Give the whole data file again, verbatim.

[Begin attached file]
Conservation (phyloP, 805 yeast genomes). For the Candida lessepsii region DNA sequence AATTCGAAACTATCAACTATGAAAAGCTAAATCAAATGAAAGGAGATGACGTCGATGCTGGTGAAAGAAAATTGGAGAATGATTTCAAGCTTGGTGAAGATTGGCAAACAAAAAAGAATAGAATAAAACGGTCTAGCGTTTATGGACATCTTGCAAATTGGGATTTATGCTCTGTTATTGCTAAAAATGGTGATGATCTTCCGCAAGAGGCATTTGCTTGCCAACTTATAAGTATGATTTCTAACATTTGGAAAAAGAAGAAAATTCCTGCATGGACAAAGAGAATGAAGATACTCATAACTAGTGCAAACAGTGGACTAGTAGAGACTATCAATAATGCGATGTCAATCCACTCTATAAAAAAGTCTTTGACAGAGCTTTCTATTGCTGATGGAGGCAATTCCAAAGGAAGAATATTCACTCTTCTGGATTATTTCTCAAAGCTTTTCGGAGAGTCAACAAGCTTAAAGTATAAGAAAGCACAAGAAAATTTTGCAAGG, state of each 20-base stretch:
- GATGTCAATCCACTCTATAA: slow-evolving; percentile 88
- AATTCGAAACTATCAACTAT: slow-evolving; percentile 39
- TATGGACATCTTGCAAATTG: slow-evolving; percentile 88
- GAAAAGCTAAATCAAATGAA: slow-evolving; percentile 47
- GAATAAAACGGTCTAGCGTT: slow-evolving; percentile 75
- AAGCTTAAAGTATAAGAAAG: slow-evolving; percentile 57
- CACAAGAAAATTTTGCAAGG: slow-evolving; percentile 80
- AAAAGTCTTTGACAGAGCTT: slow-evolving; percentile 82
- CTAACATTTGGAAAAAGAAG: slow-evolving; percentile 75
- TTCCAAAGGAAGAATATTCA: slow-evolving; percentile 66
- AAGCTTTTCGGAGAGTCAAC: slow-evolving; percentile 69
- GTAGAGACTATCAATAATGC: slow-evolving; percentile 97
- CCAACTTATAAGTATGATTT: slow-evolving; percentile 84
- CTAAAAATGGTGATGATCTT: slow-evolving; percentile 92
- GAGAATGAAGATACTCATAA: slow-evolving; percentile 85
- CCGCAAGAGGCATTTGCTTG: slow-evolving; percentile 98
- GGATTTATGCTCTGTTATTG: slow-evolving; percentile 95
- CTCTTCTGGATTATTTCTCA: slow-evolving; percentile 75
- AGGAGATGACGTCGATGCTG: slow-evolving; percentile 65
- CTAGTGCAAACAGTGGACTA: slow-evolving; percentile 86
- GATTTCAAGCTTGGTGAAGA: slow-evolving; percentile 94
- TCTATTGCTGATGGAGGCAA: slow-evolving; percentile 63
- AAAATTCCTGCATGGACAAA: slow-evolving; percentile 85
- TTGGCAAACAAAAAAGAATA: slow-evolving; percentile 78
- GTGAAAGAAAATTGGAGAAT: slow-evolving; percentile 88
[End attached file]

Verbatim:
Conservation (phyloP, 805 yeast genomes). For the Candida lessepsii region DNA sequence AATTCGAAACTATCAACTATGAAAAGCTAAATCAAATGAAAGGAGATGACGTCGATGCTGGTGAAAGAAAATTGGAGAATGATTTCAAGCTTGGTGAAGATTGGCAAACAAAAAAGAATAGAATAAAACGGTCTAGCGTTTATGGACATCTTGCAAATTGGGATTTATGCTCTGTTATTGCTAAAAATGGTGATGATCTTCCGCAAGAGGCATTTGCTTGCCAACTTATAAGTATGATTTCTAACATTTGGAAAAAGAAGAAAATTCCTGCATGGACAAAGAGAATGAAGATACTCATAACTAGTGCAAACAGTGGACTAGTAGAGACTATCAATAATGCGATGTCAATCCACTCTATAAAAAAGTCTTTGACAGAGCTTTCTATTGCTGATGGAGGCAATTCCAAAGGAAGAATATTCACTCTTCTGGATTATTTCTCAAAGCTTTTCGGAGAGTCAACAAGCTTAAAGTATAAGAAAGCACAAGAAAATTTTGCAAGG, state of each 20-base stretch:
- GATGTCAATCCACTCTATAA: slow-evolving; percentile 88
- AATTCGAAACTATCAACTAT: slow-evolving; percentile 39
- TATGGACATCTTGCAAATTG: slow-evolving; percentile 88
- GAAAAGCTAAATCAAATGAA: slow-evolving; percentile 47
- GAATAAAACGGTCTAGCGTT: slow-evolving; percentile 75
- AAGCTTAAAGTATAAGAAAG: slow-evolving; percentile 57
- CACAAGAAAATTTTGCAAGG: slow-evolving; percentile 80
- AAAAGTCTTTGACAGAGCTT: slow-evolving; percentile 82
- CTAACATTTGGAAAAAGAAG: slow-evolving; percentile 75
- TTCCAAAGGAAGAATATTCA: slow-evolving; percentile 66
- AAGCTTTTCGGAGAGTCAAC: slow-evolving; percentile 69
- GTAGAGACTATCAATAATGC: slow-evolving; percentile 97
- CCAACTTATAAGTATGATTT: slow-evolving; percentile 84
- CTAAAAATGGTGATGATCTT: slow-evolving; percentile 92
- GAGAATGAAGATACTCATAA: slow-evolving; percentile 85
- CCGCAAGAGGCATTTGCTTG: slow-evolving; percentile 98
- GGATTTATGCTCTGTTATTG: slow-evolving; percentile 95
- CTCTTCTGGATTATTTCTCA: slow-evolving; percentile 75
- AGGAGATGACGTCGATGCTG: slow-evolving; percentile 65
- CTAGTGCAAACAGTGGACTA: slow-evolving; percentile 86
- GATTTCAAGCTTGGTGAAGA: slow-evolving; percentile 94
- TCTATTGCTGATGGAGGCAA: slow-evolving; percentile 63
- AAAATTCCTGCATGGACAAA: slow-evolving; percentile 85
- TTGGCAAACAAAAAAGAATA: slow-evolving; percentile 78
- GTGAAAGAAAATTGGAGAAT: slow-evolving; percentile 88